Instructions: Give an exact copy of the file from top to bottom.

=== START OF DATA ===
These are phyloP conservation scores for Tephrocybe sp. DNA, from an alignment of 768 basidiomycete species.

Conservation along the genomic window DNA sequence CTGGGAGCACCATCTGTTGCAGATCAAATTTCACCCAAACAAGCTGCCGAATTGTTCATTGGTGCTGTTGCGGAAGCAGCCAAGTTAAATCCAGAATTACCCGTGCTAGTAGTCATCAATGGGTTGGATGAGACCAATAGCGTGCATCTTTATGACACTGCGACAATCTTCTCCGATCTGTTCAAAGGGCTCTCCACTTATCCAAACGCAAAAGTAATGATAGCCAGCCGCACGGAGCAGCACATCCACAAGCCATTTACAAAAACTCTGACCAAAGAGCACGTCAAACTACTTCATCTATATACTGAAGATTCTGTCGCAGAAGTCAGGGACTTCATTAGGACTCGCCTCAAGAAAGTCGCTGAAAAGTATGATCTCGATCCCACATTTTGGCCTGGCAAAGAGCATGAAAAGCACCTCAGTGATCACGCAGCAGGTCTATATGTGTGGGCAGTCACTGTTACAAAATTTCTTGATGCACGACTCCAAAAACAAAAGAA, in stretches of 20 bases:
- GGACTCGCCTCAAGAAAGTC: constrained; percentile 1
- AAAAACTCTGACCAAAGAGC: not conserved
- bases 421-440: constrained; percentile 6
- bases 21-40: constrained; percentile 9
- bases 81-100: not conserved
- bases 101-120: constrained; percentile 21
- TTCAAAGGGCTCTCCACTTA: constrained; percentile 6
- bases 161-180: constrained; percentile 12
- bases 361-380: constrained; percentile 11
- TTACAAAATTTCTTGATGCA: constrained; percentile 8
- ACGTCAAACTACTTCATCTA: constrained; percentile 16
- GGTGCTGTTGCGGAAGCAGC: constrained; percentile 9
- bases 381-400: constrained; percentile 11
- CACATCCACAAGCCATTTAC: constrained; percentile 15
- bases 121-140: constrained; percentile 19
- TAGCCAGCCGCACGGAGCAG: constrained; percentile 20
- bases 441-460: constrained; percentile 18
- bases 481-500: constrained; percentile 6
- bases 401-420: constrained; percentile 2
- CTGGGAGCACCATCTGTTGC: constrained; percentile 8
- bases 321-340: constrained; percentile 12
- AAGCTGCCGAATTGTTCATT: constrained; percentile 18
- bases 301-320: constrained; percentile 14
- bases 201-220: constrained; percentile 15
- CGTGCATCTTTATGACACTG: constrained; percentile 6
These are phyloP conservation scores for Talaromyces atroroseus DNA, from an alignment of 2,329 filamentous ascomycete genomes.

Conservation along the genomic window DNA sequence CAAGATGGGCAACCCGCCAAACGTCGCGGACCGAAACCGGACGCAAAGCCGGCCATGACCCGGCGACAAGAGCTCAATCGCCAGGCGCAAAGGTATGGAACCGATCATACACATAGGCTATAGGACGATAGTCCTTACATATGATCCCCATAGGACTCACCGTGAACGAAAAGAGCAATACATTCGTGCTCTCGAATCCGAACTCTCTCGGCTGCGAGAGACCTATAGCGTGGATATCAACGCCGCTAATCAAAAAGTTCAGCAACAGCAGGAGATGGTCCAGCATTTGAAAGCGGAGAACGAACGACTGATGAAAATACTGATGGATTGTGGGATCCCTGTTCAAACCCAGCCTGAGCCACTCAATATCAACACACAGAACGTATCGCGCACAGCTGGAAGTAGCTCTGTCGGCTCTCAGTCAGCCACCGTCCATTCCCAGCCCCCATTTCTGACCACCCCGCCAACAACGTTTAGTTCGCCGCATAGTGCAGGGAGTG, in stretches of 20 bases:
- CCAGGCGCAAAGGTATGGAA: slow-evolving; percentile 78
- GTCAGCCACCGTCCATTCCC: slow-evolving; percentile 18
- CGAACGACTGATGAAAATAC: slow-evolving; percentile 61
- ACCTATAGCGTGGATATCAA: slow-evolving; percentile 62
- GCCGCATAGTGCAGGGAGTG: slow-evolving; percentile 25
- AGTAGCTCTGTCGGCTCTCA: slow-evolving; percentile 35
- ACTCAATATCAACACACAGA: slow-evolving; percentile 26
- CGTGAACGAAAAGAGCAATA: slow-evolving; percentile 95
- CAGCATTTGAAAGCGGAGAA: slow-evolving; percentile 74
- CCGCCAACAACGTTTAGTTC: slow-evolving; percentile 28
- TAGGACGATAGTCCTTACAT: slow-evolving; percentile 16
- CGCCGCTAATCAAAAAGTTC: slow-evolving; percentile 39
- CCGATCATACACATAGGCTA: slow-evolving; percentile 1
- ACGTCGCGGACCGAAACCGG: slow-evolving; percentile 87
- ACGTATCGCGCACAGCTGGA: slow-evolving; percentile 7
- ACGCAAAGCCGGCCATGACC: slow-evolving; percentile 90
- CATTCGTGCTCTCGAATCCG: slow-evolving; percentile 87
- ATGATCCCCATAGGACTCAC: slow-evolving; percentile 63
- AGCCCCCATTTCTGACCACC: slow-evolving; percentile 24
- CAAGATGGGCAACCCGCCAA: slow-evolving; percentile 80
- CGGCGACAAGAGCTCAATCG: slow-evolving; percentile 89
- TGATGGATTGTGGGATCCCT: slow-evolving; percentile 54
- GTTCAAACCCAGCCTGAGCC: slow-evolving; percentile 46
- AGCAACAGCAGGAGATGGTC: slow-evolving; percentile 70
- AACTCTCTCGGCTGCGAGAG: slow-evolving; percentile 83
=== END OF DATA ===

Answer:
These are phyloP conservation scores for Tephrocybe sp. DNA, from an alignment of 768 basidiomycete species.

Conservation along the genomic window DNA sequence CTGGGAGCACCATCTGTTGCAGATCAAATTTCACCCAAACAAGCTGCCGAATTGTTCATTGGTGCTGTTGCGGAAGCAGCCAAGTTAAATCCAGAATTACCCGTGCTAGTAGTCATCAATGGGTTGGATGAGACCAATAGCGTGCATCTTTATGACACTGCGACAATCTTCTCCGATCTGTTCAAAGGGCTCTCCACTTATCCAAACGCAAAAGTAATGATAGCCAGCCGCACGGAGCAGCACATCCACAAGCCATTTACAAAAACTCTGACCAAAGAGCACGTCAAACTACTTCATCTATATACTGAAGATTCTGTCGCAGAAGTCAGGGACTTCATTAGGACTCGCCTCAAGAAAGTCGCTGAAAAGTATGATCTCGATCCCACATTTTGGCCTGGCAAAGAGCATGAAAAGCACCTCAGTGATCACGCAGCAGGTCTATATGTGTGGGCAGTCACTGTTACAAAATTTCTTGATGCACGACTCCAAAAACAAAAGAA, in stretches of 20 bases:
- GGACTCGCCTCAAGAAAGTC: constrained; percentile 1
- AAAAACTCTGACCAAAGAGC: not conserved
- bases 421-440: constrained; percentile 6
- bases 21-40: constrained; percentile 9
- bases 81-100: not conserved
- bases 101-120: constrained; percentile 21
- TTCAAAGGGCTCTCCACTTA: constrained; percentile 6
- bases 161-180: constrained; percentile 12
- bases 361-380: constrained; percentile 11
- TTACAAAATTTCTTGATGCA: constrained; percentile 8
- ACGTCAAACTACTTCATCTA: constrained; percentile 16
- GGTGCTGTTGCGGAAGCAGC: constrained; percentile 9
- bases 381-400: constrained; percentile 11
- CACATCCACAAGCCATTTAC: constrained; percentile 15
- bases 121-140: constrained; percentile 19
- TAGCCAGCCGCACGGAGCAG: constrained; percentile 20
- bases 441-460: constrained; percentile 18
- bases 481-500: constrained; percentile 6
- bases 401-420: constrained; percentile 2
- CTGGGAGCACCATCTGTTGC: constrained; percentile 8
- bases 321-340: constrained; percentile 12
- AAGCTGCCGAATTGTTCATT: constrained; percentile 18
- bases 301-320: constrained; percentile 14
- bases 201-220: constrained; percentile 15
- CGTGCATCTTTATGACACTG: constrained; percentile 6
These are phyloP conservation scores for Talaromyces atroroseus DNA, from an alignment of 2,329 filamentous ascomycete genomes.

Conservation along the genomic window DNA sequence CAAGATGGGCAACCCGCCAAACGTCGCGGACCGAAACCGGACGCAAAGCCGGCCATGACCCGGCGACAAGAGCTCAATCGCCAGGCGCAAAGGTATGGAACCGATCATACACATAGGCTATAGGACGATAGTCCTTACATATGATCCCCATAGGACTCACCGTGAACGAAAAGAGCAATACATTCGTGCTCTCGAATCCGAACTCTCTCGGCTGCGAGAGACCTATAGCGTGGATATCAACGCCGCTAATCAAAAAGTTCAGCAACAGCAGGAGATGGTCCAGCATTTGAAAGCGGAGAACGAACGACTGATGAAAATACTGATGGATTGTGGGATCCCTGTTCAAACCCAGCCTGAGCCACTCAATATCAACACACAGAACGTATCGCGCACAGCTGGAAGTAGCTCTGTCGGCTCTCAGTCAGCCACCGTCCATTCCCAGCCCCCATTTCTGACCACCCCGCCAACAACGTTTAGTTCGCCGCATAGTGCAGGGAGTG, in stretches of 20 bases:
- CCAGGCGCAAAGGTATGGAA: slow-evolving; percentile 78
- GTCAGCCACCGTCCATTCCC: slow-evolving; percentile 18
- CGAACGACTGATGAAAATAC: slow-evolving; percentile 61
- ACCTATAGCGTGGATATCAA: slow-evolving; percentile 62
- GCCGCATAGTGCAGGGAGTG: slow-evolving; percentile 25
- AGTAGCTCTGTCGGCTCTCA: slow-evolving; percentile 35
- ACTCAATATCAACACACAGA: slow-evolving; percentile 26
- CGTGAACGAAAAGAGCAATA: slow-evolving; percentile 95
- CAGCATTTGAAAGCGGAGAA: slow-evolving; percentile 74
- CCGCCAACAACGTTTAGTTC: slow-evolving; percentile 28
- TAGGACGATAGTCCTTACAT: slow-evolving; percentile 16
- CGCCGCTAATCAAAAAGTTC: slow-evolving; percentile 39
- CCGATCATACACATAGGCTA: slow-evolving; percentile 1
- ACGTCGCGGACCGAAACCGG: slow-evolving; percentile 87
- ACGTATCGCGCACAGCTGGA: slow-evolving; percentile 7
- ACGCAAAGCCGGCCATGACC: slow-evolving; percentile 90
- CATTCGTGCTCTCGAATCCG: slow-evolving; percentile 87
- ATGATCCCCATAGGACTCAC: slow-evolving; percentile 63
- AGCCCCCATTTCTGACCACC: slow-evolving; percentile 24
- CAAGATGGGCAACCCGCCAA: slow-evolving; percentile 80
- CGGCGACAAGAGCTCAATCG: slow-evolving; percentile 89
- TGATGGATTGTGGGATCCCT: slow-evolving; percentile 54
- GTTCAAACCCAGCCTGAGCC: slow-evolving; percentile 46
- AGCAACAGCAGGAGATGGTC: slow-evolving; percentile 70
- AACTCTCTCGGCTGCGAGAG: slow-evolving; percentile 83